Our data set provides insight into entry-level geoscience jobs that is useful for departments and programs in designing and updating their curricula and in advising students. Our analysis identifies skills that bachelor-level geoscientists will need to enter the workforce across sectors, industries, positions, and geography. Across all jobs, field skills, written communication, planning, and data collection are in high demand by employers. Specific field skills, such as site assessment and evaluation, monitoring, and soil erosion sampling appear frequently. Many employers seek applicants with dispositions such as attention to detail.

Departments and programs can make use of these data to review their curricula and co-curricular activities in light of making students aware of employer expectations and helping students develop the skills they need to enter the workforce. One way to raise students’ awareness and motivate their learning is to simply be explicit in connecting their course activities, the skills they are developing, and the skills they are likely to need in the workforce. The Transparency in Learning and Teaching (TILT) project (Winkelmes, 2013, 2014) provides an assignment template that specifically asks faculty to articulate the purpose of an assignment and to describe the skills and knowledge students will gain by completing the assignment. Using such a template can help students to see the value of their work and can help instructors be purposeful in their lesson design.

Departments may also consider revising some of their courses or activities to give students more practice with skills expected for entry-level positions. When providing field work opportunities to students, programs could consider activities that reflect the types of field work students will encounter in entry-level positions, such as site assessment and evaluation and prolonged monitoring techniques. Additionally, programs may want to consider how to introduce dispositions into the curriculum and allow students sufficient time and opportunity to reflect on their development.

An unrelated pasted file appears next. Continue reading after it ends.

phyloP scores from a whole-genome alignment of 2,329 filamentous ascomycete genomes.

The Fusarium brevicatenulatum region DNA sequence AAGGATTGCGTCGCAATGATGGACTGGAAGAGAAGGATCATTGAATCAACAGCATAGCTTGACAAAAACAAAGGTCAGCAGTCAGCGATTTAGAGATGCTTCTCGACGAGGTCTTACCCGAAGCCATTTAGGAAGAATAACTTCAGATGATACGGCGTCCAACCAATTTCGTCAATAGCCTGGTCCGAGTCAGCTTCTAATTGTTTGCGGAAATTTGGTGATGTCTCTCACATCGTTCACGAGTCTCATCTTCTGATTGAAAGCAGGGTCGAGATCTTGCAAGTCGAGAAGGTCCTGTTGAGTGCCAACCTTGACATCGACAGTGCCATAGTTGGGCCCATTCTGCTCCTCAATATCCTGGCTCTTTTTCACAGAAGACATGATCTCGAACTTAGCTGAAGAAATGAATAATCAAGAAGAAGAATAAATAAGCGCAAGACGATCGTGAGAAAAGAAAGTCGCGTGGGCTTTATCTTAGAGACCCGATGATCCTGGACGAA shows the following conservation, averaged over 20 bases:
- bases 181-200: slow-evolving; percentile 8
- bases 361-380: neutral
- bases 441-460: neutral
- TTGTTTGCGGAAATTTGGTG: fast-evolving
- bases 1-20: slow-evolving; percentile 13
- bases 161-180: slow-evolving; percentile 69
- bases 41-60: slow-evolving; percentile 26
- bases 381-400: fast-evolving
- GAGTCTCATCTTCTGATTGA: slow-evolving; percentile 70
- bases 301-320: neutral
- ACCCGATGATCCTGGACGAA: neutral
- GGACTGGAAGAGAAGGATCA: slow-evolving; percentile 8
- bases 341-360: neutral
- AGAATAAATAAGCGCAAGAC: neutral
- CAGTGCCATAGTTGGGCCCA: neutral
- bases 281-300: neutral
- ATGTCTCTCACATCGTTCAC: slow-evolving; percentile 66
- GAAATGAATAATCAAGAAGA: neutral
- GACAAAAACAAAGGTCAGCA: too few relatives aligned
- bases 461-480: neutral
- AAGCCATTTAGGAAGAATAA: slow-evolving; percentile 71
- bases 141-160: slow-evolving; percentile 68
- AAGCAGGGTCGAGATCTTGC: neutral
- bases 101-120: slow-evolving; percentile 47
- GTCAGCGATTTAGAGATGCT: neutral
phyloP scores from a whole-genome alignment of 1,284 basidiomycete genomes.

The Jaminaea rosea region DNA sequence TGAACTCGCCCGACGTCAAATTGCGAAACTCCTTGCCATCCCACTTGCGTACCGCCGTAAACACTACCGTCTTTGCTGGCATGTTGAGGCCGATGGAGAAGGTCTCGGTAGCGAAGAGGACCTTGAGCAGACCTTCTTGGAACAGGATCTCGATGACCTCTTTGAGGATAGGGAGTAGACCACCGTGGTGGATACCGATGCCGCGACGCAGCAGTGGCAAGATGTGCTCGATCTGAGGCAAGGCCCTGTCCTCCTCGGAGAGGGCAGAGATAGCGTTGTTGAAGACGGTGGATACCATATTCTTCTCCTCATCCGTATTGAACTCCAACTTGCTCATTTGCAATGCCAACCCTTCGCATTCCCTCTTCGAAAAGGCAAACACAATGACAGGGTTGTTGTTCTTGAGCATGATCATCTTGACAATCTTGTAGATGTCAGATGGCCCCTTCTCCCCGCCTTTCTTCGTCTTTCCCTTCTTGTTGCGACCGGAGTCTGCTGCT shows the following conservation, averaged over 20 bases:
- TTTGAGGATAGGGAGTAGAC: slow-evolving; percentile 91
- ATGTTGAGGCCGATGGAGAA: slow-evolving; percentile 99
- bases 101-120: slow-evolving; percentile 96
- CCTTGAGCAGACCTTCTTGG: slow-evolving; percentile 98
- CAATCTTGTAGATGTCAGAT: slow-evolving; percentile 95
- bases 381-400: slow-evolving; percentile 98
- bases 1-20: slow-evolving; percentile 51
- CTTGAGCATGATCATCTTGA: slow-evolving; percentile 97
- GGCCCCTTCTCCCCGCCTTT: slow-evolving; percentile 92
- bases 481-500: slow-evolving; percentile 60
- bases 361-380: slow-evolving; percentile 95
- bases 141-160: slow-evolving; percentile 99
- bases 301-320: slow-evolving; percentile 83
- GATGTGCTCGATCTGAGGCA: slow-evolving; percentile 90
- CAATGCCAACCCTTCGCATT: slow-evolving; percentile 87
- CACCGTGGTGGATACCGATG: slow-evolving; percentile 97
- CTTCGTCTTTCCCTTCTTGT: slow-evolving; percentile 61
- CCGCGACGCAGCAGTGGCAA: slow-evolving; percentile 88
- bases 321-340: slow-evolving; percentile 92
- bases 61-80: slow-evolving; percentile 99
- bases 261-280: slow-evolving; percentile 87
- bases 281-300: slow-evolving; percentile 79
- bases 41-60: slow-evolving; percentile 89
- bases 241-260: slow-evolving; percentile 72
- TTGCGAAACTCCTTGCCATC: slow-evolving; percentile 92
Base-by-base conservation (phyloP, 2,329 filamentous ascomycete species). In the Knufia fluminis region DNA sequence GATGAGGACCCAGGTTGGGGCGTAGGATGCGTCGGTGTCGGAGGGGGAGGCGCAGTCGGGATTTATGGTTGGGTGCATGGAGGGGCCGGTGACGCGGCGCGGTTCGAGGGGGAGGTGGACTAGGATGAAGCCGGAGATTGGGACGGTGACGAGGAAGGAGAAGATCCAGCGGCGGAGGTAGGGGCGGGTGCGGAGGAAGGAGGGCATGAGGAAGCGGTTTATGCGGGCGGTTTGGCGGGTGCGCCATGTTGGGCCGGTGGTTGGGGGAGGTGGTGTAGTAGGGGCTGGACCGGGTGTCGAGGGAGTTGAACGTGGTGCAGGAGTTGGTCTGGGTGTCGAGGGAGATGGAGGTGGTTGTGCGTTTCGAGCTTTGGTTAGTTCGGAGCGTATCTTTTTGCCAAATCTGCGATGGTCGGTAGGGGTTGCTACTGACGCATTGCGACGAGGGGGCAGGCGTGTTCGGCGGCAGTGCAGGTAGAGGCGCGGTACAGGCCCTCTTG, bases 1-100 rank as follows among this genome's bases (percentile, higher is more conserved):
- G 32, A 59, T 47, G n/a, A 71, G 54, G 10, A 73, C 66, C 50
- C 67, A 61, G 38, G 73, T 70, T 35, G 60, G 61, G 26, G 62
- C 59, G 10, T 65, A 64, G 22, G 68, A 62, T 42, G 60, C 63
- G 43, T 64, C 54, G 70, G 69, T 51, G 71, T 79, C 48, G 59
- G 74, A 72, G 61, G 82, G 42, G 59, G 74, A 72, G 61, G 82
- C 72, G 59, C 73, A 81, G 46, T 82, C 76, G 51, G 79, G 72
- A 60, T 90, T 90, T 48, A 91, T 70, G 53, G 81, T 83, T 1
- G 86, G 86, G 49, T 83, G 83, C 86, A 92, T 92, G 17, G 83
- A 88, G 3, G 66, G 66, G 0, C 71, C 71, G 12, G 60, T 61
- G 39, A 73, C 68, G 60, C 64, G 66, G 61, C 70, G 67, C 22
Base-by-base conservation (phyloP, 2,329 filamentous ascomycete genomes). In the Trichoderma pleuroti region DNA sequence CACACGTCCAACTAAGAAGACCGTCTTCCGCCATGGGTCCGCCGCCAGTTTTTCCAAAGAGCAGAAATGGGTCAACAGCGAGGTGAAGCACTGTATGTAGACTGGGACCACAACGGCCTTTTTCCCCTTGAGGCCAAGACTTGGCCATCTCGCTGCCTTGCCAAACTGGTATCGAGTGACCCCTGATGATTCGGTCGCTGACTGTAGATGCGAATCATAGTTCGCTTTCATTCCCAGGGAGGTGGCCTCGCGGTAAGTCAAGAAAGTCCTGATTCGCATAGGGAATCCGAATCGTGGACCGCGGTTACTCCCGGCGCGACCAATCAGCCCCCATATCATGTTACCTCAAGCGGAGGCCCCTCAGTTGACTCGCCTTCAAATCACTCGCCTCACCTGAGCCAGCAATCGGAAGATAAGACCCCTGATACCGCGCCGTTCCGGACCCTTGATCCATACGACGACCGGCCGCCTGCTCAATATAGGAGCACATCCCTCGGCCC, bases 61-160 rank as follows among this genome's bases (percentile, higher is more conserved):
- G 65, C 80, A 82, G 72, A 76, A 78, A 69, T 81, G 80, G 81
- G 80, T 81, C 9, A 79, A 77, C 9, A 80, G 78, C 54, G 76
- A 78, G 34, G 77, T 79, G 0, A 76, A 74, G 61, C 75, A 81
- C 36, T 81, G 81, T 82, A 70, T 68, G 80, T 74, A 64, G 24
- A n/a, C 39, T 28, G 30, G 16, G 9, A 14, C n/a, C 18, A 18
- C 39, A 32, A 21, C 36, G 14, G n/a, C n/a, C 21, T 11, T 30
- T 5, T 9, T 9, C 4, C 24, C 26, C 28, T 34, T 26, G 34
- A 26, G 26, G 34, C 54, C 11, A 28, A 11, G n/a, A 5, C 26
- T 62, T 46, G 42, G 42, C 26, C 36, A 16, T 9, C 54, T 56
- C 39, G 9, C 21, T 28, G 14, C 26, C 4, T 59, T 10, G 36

Importantly, students also need to be able to demonstrate or document their competencies in job applications. Explicit connections between course work and job skills could help them do so, as could activities in which students practice describing how they meet a set of qualifications through the work they have done.

While our results encompass a broad range of geoscience employers, a geoscience degree can be used in many ways, and the skills we highlight may not be needed by all bachelor-level graduates. In addition, we acknowledge that these results are a snapshot of an evolving workforce, and they provide a baseline for future work. Periodic collection and coding of ads would capture the changing expectations of employers and job availability. Our study provides an important step in understanding workforce needs, and in helping programs prepare bachelor-level geoscientists for the workforce.

1Supplemental Material. Onepage Microsoft Word document containing search words used to identify job advertisements and a Microsoft Excel file containing additional results not shown in Table 7. Please visit https://doi.org/10.1130/GEOS.S.21706625 to access the supplemental material, and contact editing@geosociety.org with any questions.
Science Editor: Andrea Hampel
Associate Editor: Cinzia Cervato

The authors state that they have no conflicts of interest with respect to the results of this work. We also acknowledge funding provided by National Science Foundation award DUE-1742215 and by National Science Foundation/Geological Society of America Graduate Student Geoscience Grant #1949901.

Gold Open Access: This paper is published under the terms of the CC-BY-NC license.